In the Neyman and Pearson approach, we construct the null and alternative hypotheses and choose a test statistic.

**NEYMAN–PEARSON TEST FORMULATION**

In the previous section, we introduced the notion
of hypothesis testing and defined the terms null hypothesis and alterative
hypothesis, and type I error and type II er-ror. These terms are attributed to
Jerzy Neyman and Egon Pearson, who were the developers of formal statistical
hypothesis testing in the 1930s. Earlier, R. A. Fisher developed what he called
significance testing, but his description was vague and followed a theory of
inference called fiducial inference that now appears to have been discredited.
The Neyman and Pearson approach has endured but is also chal-lenged by the
Bayesian approach to inference (covered in Section 9.16).

In the Neyman and Pearson approach, we construct
the null and alternative hypotheses and choose a test statistic. We need to
keep in mind the test statistic, the sample size, and the resulting sampling
distribution for the test statistic under the null hypothesis (i.e., the
distribution when the null hypothesis is assumed to be true). Based on these
three factors, we determine a critical value or critical values such that the
type I error never exceeds a specified value for when the null hy-pothesis is
true.

Sometimes, the null hypothesis specifies a unique
sampling distribution for a test statistic. A unique sampling distribution for
the null hypothesis occurs when the fol-lowing criteria are met: (1) we
hypothesize a single value for the population mean; (2) the variance is assumed
to be known; and (3) the normal distribution is assumed for the population
distribution. Under these circumstances, the sampling distribu-tion of the test
statistic is unique. The critical values can be determined based on this unique
sampling distribution; i.e., for a two-tailed (two-sided) test, the 5th
per-centile and the 95th percentile of the sampling distribution would be used
for the critical values of the test statistic; the 10th percentile or the 90th
percentile would be used for a one-tailed (one-sided) test depending on which
side of the test is the alternative. In Section 9.4, one-sided tests will be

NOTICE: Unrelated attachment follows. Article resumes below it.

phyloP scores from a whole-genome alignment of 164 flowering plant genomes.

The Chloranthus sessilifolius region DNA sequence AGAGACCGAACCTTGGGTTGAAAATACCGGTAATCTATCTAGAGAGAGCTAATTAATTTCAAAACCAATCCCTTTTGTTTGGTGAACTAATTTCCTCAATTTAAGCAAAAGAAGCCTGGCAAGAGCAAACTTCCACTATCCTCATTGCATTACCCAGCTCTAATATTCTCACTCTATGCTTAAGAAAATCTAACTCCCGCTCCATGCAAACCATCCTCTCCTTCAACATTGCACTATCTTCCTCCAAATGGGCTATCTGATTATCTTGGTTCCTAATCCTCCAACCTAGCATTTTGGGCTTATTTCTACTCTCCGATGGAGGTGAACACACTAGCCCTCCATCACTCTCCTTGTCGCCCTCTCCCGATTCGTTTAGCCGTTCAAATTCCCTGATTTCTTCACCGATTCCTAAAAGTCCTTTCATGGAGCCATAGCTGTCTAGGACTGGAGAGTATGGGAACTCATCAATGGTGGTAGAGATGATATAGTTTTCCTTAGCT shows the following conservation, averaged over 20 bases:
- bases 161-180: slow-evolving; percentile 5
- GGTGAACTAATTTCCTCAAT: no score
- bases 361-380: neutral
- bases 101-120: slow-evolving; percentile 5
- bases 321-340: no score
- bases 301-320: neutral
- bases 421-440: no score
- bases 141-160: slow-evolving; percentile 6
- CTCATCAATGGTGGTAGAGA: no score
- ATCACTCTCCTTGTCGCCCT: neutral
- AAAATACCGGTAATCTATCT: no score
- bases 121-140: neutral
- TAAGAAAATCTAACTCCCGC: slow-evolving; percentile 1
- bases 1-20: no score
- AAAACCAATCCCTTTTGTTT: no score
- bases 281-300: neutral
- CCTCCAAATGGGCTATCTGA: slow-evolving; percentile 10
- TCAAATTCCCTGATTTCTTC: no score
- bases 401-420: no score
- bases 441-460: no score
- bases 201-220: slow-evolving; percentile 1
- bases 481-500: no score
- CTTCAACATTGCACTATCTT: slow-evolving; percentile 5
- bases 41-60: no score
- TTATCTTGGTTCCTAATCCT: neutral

discussed and contrasted with two-sided tests.

However, in two important situations the sampling
distribution of the test statis-tic is not unique. The first situation occurs
when the population variance ( σ^{2}) is un-known; in this instance, σ^{ 2} is called a nuisance parameter because it affects the sampling
distribution but otherwise is not used in the hypothesis test. Nevertheless,
even when the population variance is unknown, σ^{ 2} may influence the sampling dis-tribution of the test statistic. For
example, σ^{2} is relevant to the Behrens–Fisher problem, in
which the distribution of the mean difference depends on the ratio of two
population variances. (See the article by Robinson on the Behrens–Fisher
prob-lem in Johnson and Kotz, 1982). An exception that would not require ^{2}
is the use of the *t* statistic in a
one-sample hypothesis test, because the *t*
distribution does not depend on σ^{ 2}.

A second situation in which the sampling
distribution of the test statistic is not unique occurs during the use of a
composite null hypothesis. A composite null hy-pothesis is one that includes
more than one value of the parameter of interest for the null hypothesis. For
example, in the case of a population mean, instead of consider-ing only the
value 0 for the null hypothesis, we might consider a range of small val-ues;
all values of μ such that |μ| < 0.5 would be uninteresting
and, hence, included in the null hypothesis.

To review, we have indicated two scenarios: (1)
when the sampling distribution depends on a nuisance parameter, and (2) when
the hypothesized parameter can take on more than one value under the null
hypothesis. For either situation, we con-sider the distribution that is
“closest” to the alternative in a set of distributions for parameter values in
the interval for the null hypothesis. The critical values deter mined for that
“closest” distribution would have a significance level higher than those for
any other parameter values under the null hypothesis. That significance level
is defined to be the level of the overall test of significance. However, this
issue is beyond the scope of this text and, hence, will not be elaborated